Wednesday, February 05, 2014

The Bedtime Bomb

Every night I put Judah to bed in an elaborate ritual that must be followed precisely if we are to avoid a horrible meltdown:

--Prayers (in which Judah dictates what order we pray in, the positioning of our hands during the prayer, what we should pray about, etc.)

--A "combersation" (in which Judah asks me what I like about various body parts.  Mommy, let's have a combersation.  Mommy, what do you like about your forehead?)

--A funny lullaby (in which Judah repeats each phrase I sing in a silly voice and gets ticked off if I don't find it funny and chuckle even though we've done this exact thing 47 times already)

--Sleeping together (in which I lie next to him and we sleep for a few minutes.  He usually asks to hold my hand and tells me he likes to sleep with his eyes open.  And then interrogates me about my facial expression.  Mommy, why you not happy?  Why you not smiling?  Judah demands I smile 24/7.  I usually reply something about mommy being tired but inside I'm thinking--because I freaking live with the 3 year old version of Kim Jong-Il.

--Hugs and kisses (in which we hug and kiss multiple times like what I imagine Kazakhstani relatives would do in greeting)

If any of these steps are messed up or not done in exact accordance to Judah's whims of the day, a huge meltdown ensues which makes me feel awful because (a) it takes forever to get him back to a happy place and (b) the alternative is to just leave him to sleep miserable and alone.

So every night I feel like I'm carefully defusing a bomb as I try to guide Judah through his elaborate routine as quickly as possible.  During the whole dance I'm pretty stressed out and all I can think about is how much I'd like to escape to freedom and finally finally have some "me" time!

And then as I chant a victory song in my head as I slip downstairs to brew some nice cozy sleepy-time tea, I feel it.  The emptiness.  The loss.  The regret.

Looks so sweet--I'm *almost* tempted to wake him up again for more hugs and kisses.

I realize the best part of my life is upstairs, drifting off to sleep.  And I missed it.  I was so focused on getting it all over with that I missed it all.  I wasn't "present" during the sweetest 'combersations', the jokey songs, the snuggly hand-holding, the oh so precious--how many more of these will I get in my lifetime?--hugs and kisses.

I just missed out on the best part of my day.  Again.


CM said...

Have you ever considered talking to someone, like a therapist or a child psychologist/psychiatrist, about your struggles with Judah? Because it sounds like you're not only tearing your hair out over dealing with his extreme clinginess and demands, you're then beating yourself up for not enjoying every moment of motherhood the way you think you should be. From everything you've said, it sounds like what you're dealing with is much tougher than what most parents go through. I'm not suggesting that anything is wrong with Judah or with you, but you've sounded increasingly depressed in your blog posts and I wonder if you could use some help -- if nothing else, at least to help you feel better about being a SAHM to an unusually challenging kid.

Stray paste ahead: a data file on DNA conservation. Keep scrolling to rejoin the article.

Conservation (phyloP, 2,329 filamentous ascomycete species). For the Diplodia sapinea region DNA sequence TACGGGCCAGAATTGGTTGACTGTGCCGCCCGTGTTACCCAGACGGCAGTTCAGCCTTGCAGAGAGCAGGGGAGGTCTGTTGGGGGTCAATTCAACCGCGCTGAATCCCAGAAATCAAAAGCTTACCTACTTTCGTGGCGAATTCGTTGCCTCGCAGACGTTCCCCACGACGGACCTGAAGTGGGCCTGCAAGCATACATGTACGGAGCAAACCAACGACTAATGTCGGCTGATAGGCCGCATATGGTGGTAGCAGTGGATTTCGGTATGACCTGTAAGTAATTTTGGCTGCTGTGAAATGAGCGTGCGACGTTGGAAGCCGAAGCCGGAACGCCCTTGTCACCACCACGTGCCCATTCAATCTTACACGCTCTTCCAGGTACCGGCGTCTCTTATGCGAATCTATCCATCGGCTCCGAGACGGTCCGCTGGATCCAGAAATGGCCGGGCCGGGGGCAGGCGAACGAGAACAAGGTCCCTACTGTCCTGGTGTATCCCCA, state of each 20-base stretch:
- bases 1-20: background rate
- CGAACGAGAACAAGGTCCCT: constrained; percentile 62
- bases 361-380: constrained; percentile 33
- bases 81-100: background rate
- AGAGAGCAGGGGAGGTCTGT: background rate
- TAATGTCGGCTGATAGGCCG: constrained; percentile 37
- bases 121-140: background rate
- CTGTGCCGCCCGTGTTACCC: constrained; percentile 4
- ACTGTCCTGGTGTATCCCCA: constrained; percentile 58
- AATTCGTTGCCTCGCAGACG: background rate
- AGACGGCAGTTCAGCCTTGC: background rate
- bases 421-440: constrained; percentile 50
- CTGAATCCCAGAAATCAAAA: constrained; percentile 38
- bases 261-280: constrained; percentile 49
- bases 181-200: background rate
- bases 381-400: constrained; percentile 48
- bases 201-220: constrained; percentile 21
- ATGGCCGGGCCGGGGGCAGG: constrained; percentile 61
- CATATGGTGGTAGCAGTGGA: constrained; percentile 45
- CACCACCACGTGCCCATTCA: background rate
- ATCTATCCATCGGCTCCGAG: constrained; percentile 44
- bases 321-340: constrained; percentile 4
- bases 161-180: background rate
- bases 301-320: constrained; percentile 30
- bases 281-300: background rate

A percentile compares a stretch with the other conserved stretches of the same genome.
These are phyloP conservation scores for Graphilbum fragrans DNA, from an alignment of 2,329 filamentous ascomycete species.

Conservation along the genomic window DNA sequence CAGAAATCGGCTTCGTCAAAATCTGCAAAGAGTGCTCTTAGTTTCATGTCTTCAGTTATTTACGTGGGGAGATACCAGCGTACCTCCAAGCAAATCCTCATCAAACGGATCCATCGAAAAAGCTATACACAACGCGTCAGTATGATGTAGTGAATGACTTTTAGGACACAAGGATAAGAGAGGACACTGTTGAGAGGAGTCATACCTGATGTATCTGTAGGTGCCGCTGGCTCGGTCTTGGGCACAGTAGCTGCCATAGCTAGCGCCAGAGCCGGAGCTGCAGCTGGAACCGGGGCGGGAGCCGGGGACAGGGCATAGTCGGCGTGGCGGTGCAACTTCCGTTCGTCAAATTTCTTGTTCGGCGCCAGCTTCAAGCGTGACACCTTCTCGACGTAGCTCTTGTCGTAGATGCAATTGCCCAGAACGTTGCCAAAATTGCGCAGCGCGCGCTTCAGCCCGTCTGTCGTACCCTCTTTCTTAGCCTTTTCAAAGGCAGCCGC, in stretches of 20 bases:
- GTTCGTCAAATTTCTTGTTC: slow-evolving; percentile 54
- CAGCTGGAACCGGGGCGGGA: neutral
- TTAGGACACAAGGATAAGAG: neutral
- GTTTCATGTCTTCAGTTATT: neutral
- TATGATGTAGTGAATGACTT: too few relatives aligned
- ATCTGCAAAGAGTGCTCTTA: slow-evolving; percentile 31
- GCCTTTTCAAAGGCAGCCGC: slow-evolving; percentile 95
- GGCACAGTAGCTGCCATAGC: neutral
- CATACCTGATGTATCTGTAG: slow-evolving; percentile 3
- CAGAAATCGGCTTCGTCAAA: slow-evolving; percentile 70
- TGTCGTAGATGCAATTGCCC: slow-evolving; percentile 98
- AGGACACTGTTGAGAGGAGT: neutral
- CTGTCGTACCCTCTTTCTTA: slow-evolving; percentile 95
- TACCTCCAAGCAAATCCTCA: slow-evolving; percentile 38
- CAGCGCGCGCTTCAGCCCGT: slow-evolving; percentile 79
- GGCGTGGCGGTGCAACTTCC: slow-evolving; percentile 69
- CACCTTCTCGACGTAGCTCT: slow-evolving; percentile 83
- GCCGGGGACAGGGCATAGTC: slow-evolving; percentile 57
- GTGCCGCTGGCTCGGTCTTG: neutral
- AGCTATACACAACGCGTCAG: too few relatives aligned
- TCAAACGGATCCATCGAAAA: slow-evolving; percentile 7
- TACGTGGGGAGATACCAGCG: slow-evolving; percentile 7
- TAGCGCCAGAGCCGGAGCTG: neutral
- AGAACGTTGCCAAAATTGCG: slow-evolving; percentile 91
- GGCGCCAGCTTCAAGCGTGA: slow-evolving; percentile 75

Alice in Wonderland said...

Thanks CM. To be honest I often wonder about Judah being way more high-maintenance that the average bear. Most ppl can't handle being around him longer than 15 min so I guess it's a pretty objective and universal truth. Anyway, it prob would be great to get some counseling (for this and other issues) but...sigh...the time, the expense, it's hard to find resources for that kind of thing at this stage.

CM said...

I know, I felt the same way before I started therapy. It took me months to make those phone calls and I found it stressful. But once I started making the phone calls, I found that people were helpful about making referrals. If your husband has an EAP that's a good place to start, or Psychology Today has a good directory. Anyway, whatever you decide to do, I hope you know that you're doing a great job with your kids! You experience it as being really hard, but I bet your kids don't -- all they know is that they can absolutely depend on you.

Respectfully Submitted said...

I agree with CM. Also, is Judah in any kind of preschool / mothers day out type program ? Might be incredibly helpful for you to have some time to yourself, even if it's only a few hours a week. I went from being a full-time commercial litigator to being a stay-at-home mom, and had virtually no childcare the first year - I almost lost my mind. I felt so guilty about paying someone to watch my daughters (then 1 and 3) when I wasn't working. When the older finally started preschool, I still was at home full-time with the younger, with no breaks - it was truly one of the worst periods of my life. Now that both girls are in school at least a few hours a day, I feel like I finally have my sanity back. I deeply deeply wish that I had found part-time childcare sooner - I would have been a far better mother.

Alice in Wonderland said...

Thanks for sharing your experience RS--sounds so similar to mine. I know so well what you mean by the guilt of having someone else watch your kids when you're a SAHM. I feel so lame, like how can I not handle this by myself?! Especially when I know other SAHMs that take care of 3 or 4 kids and never hire any help. So glad to know I'm not alone in feeling this way.